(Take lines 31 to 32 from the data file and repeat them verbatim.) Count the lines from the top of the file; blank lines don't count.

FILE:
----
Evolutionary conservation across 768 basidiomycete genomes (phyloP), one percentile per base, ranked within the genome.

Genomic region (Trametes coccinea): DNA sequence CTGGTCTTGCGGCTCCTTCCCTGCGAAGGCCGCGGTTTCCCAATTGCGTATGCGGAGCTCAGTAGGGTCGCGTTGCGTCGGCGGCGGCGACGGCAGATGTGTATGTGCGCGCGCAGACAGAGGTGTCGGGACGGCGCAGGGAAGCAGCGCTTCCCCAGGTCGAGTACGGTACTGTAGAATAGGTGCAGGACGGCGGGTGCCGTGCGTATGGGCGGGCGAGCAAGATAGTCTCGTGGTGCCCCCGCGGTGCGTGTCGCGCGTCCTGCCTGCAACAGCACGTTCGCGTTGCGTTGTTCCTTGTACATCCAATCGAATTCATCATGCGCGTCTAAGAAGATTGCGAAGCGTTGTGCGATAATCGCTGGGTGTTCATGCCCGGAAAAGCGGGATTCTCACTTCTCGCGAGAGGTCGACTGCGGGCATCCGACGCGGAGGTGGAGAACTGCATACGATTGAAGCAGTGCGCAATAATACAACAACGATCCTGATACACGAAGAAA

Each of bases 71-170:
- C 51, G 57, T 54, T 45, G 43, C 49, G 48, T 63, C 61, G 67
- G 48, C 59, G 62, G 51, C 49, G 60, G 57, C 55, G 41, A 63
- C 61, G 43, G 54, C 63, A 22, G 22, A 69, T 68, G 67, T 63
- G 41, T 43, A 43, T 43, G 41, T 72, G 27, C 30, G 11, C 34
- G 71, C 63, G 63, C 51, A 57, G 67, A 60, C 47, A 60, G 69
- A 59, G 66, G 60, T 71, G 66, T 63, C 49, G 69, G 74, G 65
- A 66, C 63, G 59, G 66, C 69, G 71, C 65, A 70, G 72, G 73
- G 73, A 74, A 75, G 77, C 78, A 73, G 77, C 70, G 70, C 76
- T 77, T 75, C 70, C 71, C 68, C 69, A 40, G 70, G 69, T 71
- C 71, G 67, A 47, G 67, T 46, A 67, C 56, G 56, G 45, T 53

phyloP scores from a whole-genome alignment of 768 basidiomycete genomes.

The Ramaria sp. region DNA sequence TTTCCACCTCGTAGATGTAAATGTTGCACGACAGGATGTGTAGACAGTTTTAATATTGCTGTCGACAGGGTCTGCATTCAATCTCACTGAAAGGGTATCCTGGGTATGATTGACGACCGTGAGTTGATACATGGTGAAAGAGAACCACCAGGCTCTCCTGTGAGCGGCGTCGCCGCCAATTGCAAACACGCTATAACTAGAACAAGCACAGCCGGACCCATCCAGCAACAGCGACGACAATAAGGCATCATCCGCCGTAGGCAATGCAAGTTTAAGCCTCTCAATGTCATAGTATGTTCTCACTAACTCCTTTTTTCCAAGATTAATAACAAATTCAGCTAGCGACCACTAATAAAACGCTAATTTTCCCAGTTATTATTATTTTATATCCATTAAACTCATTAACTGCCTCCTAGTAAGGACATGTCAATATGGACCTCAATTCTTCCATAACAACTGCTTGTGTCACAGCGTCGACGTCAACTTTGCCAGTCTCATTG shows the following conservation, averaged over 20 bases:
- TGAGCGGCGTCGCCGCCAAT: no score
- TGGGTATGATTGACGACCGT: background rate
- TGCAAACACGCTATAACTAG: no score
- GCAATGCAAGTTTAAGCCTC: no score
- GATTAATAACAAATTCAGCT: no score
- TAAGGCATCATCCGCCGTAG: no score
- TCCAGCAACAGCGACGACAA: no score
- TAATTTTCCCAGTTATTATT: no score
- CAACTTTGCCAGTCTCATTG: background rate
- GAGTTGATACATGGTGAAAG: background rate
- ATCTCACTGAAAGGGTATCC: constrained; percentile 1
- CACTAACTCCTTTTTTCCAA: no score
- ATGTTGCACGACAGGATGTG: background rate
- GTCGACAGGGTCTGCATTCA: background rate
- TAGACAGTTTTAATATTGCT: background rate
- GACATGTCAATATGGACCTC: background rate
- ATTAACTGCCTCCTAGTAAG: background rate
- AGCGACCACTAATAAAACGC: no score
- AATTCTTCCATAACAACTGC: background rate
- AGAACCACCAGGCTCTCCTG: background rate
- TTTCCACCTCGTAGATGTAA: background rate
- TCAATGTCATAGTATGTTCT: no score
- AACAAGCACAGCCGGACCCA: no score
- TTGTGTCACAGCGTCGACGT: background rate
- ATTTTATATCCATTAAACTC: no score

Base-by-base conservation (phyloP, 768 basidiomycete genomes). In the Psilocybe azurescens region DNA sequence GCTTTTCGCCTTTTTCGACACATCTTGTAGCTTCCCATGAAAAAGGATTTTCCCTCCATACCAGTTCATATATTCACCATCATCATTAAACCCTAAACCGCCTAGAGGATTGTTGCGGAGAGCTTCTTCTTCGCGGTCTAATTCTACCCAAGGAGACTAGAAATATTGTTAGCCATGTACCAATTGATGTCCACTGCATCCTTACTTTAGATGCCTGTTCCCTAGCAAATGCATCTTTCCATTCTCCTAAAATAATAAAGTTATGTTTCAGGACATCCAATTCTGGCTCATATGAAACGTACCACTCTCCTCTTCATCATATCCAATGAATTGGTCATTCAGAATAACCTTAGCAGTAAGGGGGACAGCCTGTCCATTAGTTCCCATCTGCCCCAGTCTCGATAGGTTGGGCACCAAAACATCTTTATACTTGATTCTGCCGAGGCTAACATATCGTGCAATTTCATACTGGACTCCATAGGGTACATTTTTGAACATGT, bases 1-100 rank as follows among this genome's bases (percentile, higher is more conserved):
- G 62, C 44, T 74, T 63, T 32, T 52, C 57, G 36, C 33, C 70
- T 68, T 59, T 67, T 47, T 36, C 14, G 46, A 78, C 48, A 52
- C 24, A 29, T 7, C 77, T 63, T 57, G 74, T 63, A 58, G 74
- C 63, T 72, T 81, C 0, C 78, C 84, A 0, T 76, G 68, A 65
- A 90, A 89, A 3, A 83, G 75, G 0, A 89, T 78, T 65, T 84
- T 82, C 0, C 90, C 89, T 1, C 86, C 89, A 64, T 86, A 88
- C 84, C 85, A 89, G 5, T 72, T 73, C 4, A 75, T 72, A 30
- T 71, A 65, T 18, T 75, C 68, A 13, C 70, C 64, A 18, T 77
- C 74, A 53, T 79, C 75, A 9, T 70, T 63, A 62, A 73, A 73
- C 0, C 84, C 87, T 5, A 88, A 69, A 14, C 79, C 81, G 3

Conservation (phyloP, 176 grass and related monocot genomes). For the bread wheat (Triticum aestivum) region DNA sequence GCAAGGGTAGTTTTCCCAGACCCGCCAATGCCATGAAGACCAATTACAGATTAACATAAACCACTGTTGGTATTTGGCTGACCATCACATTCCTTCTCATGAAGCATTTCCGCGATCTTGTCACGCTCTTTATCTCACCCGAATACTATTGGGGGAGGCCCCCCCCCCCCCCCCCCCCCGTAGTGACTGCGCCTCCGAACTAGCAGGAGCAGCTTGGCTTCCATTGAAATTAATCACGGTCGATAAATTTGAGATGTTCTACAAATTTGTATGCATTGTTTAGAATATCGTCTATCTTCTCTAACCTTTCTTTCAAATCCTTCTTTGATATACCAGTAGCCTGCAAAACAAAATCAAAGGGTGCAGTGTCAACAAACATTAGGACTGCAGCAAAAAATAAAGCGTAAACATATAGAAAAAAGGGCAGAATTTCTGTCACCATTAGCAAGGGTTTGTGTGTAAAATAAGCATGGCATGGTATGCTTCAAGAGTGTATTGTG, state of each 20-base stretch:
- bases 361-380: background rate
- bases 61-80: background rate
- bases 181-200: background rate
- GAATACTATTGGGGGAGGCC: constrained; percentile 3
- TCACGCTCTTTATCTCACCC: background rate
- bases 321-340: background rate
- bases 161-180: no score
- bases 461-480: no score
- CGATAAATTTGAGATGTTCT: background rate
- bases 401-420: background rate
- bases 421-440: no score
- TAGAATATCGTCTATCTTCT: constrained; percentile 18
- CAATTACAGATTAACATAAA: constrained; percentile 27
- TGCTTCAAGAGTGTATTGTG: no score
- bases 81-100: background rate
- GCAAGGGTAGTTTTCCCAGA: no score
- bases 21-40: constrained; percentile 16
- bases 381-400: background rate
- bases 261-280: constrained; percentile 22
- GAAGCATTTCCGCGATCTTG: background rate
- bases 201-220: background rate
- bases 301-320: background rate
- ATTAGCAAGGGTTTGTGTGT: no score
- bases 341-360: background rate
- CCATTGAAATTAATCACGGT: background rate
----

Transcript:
- GACATGTCAATATGGACCTC: background rate
- ATTAACTGCCTCCTAGTAAG: background rate